CONSULTING QUICK HINTS

1. CLEARLY DEFINE THE OUTCOMES YOU WANT
If the goal is to have a new technology installed, make sure the use case, the users, and the desired outcomes are identified up front.
If the goal is a particular financial outcome, make sure the outcome is measurable - and measureable in the appropriate time frame.
The clearer your direction to a consultant, the more likely you are to get a good outcome.
2. DIFFERENTIATE BETWEEN EXPERTISE AND ATTITUDE
For some efforts – a CDM review, for example – consultants need highly specialized skill sets, but for more simple tasks – a process redesign – more general knowledge is adequate.
Decide up front whether you are seeking deep subject matter expertise, or rather just a can-do attitude coupled with some smart hands and feet to help your existing content experts.
Don’t hire a specialist when a generalist will do. And vice versa!
3. DEFINE THE MEASUREMENT METHODOLOGY
Particularly in Revenue Cycle improvement, measurement is notoriously hard, often coming down to trying to prove a payment would not have happened without intervention.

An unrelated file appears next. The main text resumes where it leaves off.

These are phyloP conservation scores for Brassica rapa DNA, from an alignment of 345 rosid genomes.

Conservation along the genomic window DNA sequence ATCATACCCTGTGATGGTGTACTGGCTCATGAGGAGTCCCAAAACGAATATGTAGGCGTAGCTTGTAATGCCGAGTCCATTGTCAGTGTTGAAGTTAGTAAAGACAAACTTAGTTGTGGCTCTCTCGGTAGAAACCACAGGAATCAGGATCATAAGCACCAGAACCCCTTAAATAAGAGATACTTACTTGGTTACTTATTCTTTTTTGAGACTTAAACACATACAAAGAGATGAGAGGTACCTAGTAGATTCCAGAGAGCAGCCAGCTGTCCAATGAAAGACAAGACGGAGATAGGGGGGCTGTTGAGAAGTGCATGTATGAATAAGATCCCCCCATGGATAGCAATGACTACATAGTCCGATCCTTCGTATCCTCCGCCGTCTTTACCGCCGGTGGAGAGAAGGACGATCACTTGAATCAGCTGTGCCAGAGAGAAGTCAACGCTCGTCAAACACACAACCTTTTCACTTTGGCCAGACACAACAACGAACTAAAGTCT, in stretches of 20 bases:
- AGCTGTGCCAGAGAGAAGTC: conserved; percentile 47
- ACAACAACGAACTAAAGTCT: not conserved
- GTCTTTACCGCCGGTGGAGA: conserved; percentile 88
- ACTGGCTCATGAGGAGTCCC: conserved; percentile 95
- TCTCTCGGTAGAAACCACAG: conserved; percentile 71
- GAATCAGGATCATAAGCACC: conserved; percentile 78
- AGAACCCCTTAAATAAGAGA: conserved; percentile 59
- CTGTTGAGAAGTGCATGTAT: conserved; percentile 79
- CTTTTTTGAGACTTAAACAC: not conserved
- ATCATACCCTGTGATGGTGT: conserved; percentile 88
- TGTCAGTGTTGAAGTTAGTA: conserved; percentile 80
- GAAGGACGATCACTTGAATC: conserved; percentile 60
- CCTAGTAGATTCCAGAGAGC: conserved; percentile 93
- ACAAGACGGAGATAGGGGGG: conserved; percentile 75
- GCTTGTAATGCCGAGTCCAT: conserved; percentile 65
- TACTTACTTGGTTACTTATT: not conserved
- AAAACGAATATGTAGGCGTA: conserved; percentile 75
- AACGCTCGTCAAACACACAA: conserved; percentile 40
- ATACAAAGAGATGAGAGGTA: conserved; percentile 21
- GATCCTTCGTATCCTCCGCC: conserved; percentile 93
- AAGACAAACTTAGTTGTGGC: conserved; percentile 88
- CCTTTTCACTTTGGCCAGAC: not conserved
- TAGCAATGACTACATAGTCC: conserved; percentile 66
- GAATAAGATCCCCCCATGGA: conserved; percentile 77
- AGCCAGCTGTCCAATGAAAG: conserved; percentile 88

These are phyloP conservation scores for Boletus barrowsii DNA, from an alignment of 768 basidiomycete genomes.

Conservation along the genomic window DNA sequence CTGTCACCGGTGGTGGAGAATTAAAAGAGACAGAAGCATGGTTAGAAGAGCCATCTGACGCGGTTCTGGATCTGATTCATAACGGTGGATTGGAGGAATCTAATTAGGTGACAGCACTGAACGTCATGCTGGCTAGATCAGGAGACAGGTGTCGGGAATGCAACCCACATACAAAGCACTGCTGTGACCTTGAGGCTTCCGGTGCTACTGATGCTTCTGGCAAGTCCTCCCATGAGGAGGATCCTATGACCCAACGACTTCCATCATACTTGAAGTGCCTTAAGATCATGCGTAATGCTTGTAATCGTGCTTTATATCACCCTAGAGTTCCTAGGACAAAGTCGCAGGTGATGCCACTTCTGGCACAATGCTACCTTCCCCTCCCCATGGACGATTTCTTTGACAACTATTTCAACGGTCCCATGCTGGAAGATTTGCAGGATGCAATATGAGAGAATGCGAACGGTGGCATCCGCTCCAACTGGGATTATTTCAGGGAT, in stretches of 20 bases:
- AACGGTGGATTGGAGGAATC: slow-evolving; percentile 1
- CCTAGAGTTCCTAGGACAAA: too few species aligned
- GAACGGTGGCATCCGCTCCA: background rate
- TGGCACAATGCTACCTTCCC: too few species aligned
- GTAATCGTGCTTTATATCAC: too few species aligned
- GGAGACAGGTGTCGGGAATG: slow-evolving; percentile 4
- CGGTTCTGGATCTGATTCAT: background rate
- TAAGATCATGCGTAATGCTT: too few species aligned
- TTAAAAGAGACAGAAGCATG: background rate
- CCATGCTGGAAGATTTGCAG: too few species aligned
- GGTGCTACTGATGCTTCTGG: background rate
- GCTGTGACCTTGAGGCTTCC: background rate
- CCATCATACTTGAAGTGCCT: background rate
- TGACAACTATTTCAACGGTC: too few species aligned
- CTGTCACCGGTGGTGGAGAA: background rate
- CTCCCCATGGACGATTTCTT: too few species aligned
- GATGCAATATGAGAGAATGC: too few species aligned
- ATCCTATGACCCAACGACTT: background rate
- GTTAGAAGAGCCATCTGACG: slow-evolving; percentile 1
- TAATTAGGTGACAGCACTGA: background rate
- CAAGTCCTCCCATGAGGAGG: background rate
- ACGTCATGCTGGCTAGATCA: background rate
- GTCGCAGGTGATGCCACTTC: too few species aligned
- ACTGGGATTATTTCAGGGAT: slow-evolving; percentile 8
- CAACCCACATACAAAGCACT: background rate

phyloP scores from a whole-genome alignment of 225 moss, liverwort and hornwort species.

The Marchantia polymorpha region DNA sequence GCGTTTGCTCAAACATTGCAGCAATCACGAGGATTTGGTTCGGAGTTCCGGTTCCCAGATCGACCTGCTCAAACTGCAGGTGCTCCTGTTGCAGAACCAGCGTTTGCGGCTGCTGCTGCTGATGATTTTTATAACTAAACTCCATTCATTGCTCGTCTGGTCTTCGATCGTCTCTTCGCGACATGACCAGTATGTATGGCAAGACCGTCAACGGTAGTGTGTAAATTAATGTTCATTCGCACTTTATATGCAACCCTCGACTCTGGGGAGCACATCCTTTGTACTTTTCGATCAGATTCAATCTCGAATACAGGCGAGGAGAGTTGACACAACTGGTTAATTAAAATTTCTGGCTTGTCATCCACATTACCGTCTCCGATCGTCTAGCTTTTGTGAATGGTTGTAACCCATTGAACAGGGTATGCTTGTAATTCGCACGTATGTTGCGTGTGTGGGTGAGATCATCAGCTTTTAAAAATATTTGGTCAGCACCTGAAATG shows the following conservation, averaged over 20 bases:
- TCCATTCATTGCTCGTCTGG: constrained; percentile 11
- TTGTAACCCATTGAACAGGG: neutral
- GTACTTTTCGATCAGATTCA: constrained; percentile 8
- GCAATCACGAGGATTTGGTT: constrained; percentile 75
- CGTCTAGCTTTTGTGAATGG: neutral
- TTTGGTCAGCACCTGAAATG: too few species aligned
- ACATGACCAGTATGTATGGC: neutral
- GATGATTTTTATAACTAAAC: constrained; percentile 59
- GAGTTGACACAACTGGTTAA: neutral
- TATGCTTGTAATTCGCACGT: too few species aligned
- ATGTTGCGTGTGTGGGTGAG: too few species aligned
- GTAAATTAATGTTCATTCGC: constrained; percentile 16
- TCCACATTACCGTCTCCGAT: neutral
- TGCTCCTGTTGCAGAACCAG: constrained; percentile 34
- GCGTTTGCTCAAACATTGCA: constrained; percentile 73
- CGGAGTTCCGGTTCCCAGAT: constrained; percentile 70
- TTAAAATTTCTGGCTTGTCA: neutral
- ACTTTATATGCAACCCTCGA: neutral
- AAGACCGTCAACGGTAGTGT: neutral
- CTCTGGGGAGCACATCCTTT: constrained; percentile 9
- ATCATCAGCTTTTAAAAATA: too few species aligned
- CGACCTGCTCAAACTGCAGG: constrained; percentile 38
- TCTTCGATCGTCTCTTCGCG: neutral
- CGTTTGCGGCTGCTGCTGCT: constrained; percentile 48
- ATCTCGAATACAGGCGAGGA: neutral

Identify specific metrics or measurement methodologies that will gauge success at the outset. They could be cash, or net revenue or reduction in denials but choose a metric and stick to it.
The temptation will be to explain away changes based on other, outside factors – identify those possibilities in advance and determine the appropriate adjustment actions.
4. PICK SOMEONE YOU TRUST
You will invest a significant amount of financial and political capital in a consultant – make sure you trust them personally.
In the course of completing an engagement, there’s an excellent chance any consultant will see other opportunities and bring them to your attention – don’t discard them out of hand.
Find a consultant that treats you like a partner, not a mark; treat them like a partner, not a vendor.
5. ADOPT AN ROI MENTALITY, BUT THINK CRITICALLY ABOUT PROMISES
Providers often get stuck in a budget-centric mentality – there must be funding in the budget to bring in consultants – but they usually overlook the performance degradation or losses that also aren't in the budget.
But it is easy for the most well-intentioned consultants to misunderstand your business or innocently overstate opportunities. If you don't agree or don't understand, ask questions until you're comfortable that you understand the opportunities.
If an opportunity assessment credibly points to an opportunity, the next step is to evaluate the cost benefit relationship and then determine how and where to get funding.